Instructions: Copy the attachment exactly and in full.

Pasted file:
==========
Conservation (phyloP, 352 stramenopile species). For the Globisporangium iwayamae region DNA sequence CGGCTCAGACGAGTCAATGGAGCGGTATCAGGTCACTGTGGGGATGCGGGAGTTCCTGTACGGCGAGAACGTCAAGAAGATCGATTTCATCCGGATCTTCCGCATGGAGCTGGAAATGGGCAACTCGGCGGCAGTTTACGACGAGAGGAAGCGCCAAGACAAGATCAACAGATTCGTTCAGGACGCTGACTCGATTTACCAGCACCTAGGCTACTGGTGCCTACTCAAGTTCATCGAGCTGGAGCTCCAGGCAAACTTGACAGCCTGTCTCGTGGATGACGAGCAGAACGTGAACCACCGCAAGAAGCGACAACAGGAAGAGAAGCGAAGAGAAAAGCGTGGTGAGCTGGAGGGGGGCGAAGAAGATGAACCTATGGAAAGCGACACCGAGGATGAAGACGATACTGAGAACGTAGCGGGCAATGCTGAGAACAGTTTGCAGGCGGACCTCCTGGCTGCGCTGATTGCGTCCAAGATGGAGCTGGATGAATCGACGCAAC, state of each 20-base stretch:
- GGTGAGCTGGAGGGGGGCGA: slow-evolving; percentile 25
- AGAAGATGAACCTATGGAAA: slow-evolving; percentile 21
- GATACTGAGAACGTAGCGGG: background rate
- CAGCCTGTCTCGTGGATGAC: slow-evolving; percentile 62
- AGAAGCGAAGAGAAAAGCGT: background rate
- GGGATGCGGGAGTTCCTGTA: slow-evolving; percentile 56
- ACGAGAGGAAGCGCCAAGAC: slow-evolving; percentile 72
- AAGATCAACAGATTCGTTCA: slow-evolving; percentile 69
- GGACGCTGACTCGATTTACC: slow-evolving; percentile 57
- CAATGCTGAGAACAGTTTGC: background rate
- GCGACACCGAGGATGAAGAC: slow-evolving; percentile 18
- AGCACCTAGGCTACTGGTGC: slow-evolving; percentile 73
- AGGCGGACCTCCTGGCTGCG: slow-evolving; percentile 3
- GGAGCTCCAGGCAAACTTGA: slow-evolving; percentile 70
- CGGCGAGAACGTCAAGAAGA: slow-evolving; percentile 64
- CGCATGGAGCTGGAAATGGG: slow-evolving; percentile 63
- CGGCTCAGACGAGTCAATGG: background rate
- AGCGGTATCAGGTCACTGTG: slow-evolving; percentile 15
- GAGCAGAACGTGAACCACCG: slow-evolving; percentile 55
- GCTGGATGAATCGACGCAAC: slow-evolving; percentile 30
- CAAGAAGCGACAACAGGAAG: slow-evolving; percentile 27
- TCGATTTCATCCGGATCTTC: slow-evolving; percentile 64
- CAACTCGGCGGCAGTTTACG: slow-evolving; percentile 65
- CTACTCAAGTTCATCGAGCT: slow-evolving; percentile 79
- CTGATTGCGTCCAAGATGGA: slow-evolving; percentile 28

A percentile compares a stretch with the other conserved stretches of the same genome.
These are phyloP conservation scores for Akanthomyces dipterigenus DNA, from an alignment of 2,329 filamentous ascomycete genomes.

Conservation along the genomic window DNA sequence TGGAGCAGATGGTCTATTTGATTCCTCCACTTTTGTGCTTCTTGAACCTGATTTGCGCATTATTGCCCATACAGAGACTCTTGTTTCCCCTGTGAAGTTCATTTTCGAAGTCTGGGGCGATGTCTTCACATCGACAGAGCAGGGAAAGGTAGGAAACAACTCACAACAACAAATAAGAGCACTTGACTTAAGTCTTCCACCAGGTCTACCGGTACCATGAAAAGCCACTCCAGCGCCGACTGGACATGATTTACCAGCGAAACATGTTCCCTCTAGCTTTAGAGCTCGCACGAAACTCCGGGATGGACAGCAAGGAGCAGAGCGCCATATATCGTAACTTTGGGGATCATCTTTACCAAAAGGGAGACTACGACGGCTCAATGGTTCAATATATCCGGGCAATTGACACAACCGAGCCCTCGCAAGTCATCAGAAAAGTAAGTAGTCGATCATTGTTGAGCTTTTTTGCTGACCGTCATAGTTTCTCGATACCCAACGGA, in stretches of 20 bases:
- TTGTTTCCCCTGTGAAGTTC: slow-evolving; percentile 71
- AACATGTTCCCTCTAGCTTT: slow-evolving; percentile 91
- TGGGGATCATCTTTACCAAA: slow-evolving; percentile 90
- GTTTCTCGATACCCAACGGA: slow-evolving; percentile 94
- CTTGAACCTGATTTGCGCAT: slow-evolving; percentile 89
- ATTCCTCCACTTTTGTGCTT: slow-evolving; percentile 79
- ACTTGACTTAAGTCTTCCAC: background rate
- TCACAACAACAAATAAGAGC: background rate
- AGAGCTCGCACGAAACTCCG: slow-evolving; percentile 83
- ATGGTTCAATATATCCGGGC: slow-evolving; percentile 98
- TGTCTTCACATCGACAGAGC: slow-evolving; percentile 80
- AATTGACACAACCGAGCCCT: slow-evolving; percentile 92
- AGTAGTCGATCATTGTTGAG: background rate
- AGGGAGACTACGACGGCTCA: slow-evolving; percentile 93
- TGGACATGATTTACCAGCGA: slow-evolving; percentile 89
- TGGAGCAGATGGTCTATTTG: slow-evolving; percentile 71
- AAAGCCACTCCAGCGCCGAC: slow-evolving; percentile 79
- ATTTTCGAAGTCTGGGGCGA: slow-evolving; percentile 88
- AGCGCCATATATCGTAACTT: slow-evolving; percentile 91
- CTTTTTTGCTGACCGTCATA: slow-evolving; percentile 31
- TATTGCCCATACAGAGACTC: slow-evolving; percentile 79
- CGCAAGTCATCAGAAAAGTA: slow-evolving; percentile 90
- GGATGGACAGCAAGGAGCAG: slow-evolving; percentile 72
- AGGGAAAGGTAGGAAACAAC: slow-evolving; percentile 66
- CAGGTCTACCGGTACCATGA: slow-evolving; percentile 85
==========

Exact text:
Conservation (phyloP, 352 stramenopile species). For the Globisporangium iwayamae region DNA sequence CGGCTCAGACGAGTCAATGGAGCGGTATCAGGTCACTGTGGGGATGCGGGAGTTCCTGTACGGCGAGAACGTCAAGAAGATCGATTTCATCCGGATCTTCCGCATGGAGCTGGAAATGGGCAACTCGGCGGCAGTTTACGACGAGAGGAAGCGCCAAGACAAGATCAACAGATTCGTTCAGGACGCTGACTCGATTTACCAGCACCTAGGCTACTGGTGCCTACTCAAGTTCATCGAGCTGGAGCTCCAGGCAAACTTGACAGCCTGTCTCGTGGATGACGAGCAGAACGTGAACCACCGCAAGAAGCGACAACAGGAAGAGAAGCGAAGAGAAAAGCGTGGTGAGCTGGAGGGGGGCGAAGAAGATGAACCTATGGAAAGCGACACCGAGGATGAAGACGATACTGAGAACGTAGCGGGCAATGCTGAGAACAGTTTGCAGGCGGACCTCCTGGCTGCGCTGATTGCGTCCAAGATGGAGCTGGATGAATCGACGCAAC, state of each 20-base stretch:
- GGTGAGCTGGAGGGGGGCGA: slow-evolving; percentile 25
- AGAAGATGAACCTATGGAAA: slow-evolving; percentile 21
- GATACTGAGAACGTAGCGGG: background rate
- CAGCCTGTCTCGTGGATGAC: slow-evolving; percentile 62
- AGAAGCGAAGAGAAAAGCGT: background rate
- GGGATGCGGGAGTTCCTGTA: slow-evolving; percentile 56
- ACGAGAGGAAGCGCCAAGAC: slow-evolving; percentile 72
- AAGATCAACAGATTCGTTCA: slow-evolving; percentile 69
- GGACGCTGACTCGATTTACC: slow-evolving; percentile 57
- CAATGCTGAGAACAGTTTGC: background rate
- GCGACACCGAGGATGAAGAC: slow-evolving; percentile 18
- AGCACCTAGGCTACTGGTGC: slow-evolving; percentile 73
- AGGCGGACCTCCTGGCTGCG: slow-evolving; percentile 3
- GGAGCTCCAGGCAAACTTGA: slow-evolving; percentile 70
- CGGCGAGAACGTCAAGAAGA: slow-evolving; percentile 64
- CGCATGGAGCTGGAAATGGG: slow-evolving; percentile 63
- CGGCTCAGACGAGTCAATGG: background rate
- AGCGGTATCAGGTCACTGTG: slow-evolving; percentile 15
- GAGCAGAACGTGAACCACCG: slow-evolving; percentile 55
- GCTGGATGAATCGACGCAAC: slow-evolving; percentile 30
- CAAGAAGCGACAACAGGAAG: slow-evolving; percentile 27
- TCGATTTCATCCGGATCTTC: slow-evolving; percentile 64
- CAACTCGGCGGCAGTTTACG: slow-evolving; percentile 65
- CTACTCAAGTTCATCGAGCT: slow-evolving; percentile 79
- CTGATTGCGTCCAAGATGGA: slow-evolving; percentile 28

A percentile compares a stretch with the other conserved stretches of the same genome.
These are phyloP conservation scores for Akanthomyces dipterigenus DNA, from an alignment of 2,329 filamentous ascomycete genomes.

Conservation along the genomic window DNA sequence TGGAGCAGATGGTCTATTTGATTCCTCCACTTTTGTGCTTCTTGAACCTGATTTGCGCATTATTGCCCATACAGAGACTCTTGTTTCCCCTGTGAAGTTCATTTTCGAAGTCTGGGGCGATGTCTTCACATCGACAGAGCAGGGAAAGGTAGGAAACAACTCACAACAACAAATAAGAGCACTTGACTTAAGTCTTCCACCAGGTCTACCGGTACCATGAAAAGCCACTCCAGCGCCGACTGGACATGATTTACCAGCGAAACATGTTCCCTCTAGCTTTAGAGCTCGCACGAAACTCCGGGATGGACAGCAAGGAGCAGAGCGCCATATATCGTAACTTTGGGGATCATCTTTACCAAAAGGGAGACTACGACGGCTCAATGGTTCAATATATCCGGGCAATTGACACAACCGAGCCCTCGCAAGTCATCAGAAAAGTAAGTAGTCGATCATTGTTGAGCTTTTTTGCTGACCGTCATAGTTTCTCGATACCCAACGGA, in stretches of 20 bases:
- TTGTTTCCCCTGTGAAGTTC: slow-evolving; percentile 71
- AACATGTTCCCTCTAGCTTT: slow-evolving; percentile 91
- TGGGGATCATCTTTACCAAA: slow-evolving; percentile 90
- GTTTCTCGATACCCAACGGA: slow-evolving; percentile 94
- CTTGAACCTGATTTGCGCAT: slow-evolving; percentile 89
- ATTCCTCCACTTTTGTGCTT: slow-evolving; percentile 79
- ACTTGACTTAAGTCTTCCAC: background rate
- TCACAACAACAAATAAGAGC: background rate
- AGAGCTCGCACGAAACTCCG: slow-evolving; percentile 83
- ATGGTTCAATATATCCGGGC: slow-evolving; percentile 98
- TGTCTTCACATCGACAGAGC: slow-evolving; percentile 80
- AATTGACACAACCGAGCCCT: slow-evolving; percentile 92
- AGTAGTCGATCATTGTTGAG: background rate
- AGGGAGACTACGACGGCTCA: slow-evolving; percentile 93
- TGGACATGATTTACCAGCGA: slow-evolving; percentile 89
- TGGAGCAGATGGTCTATTTG: slow-evolving; percentile 71
- AAAGCCACTCCAGCGCCGAC: slow-evolving; percentile 79
- ATTTTCGAAGTCTGGGGCGA: slow-evolving; percentile 88
- AGCGCCATATATCGTAACTT: slow-evolving; percentile 91
- CTTTTTTGCTGACCGTCATA: slow-evolving; percentile 31
- TATTGCCCATACAGAGACTC: slow-evolving; percentile 79
- CGCAAGTCATCAGAAAAGTA: slow-evolving; percentile 90
- GGATGGACAGCAAGGAGCAG: slow-evolving; percentile 72
- AGGGAAAGGTAGGAAACAAC: slow-evolving; percentile 66
- CAGGTCTACCGGTACCATGA: slow-evolving; percentile 85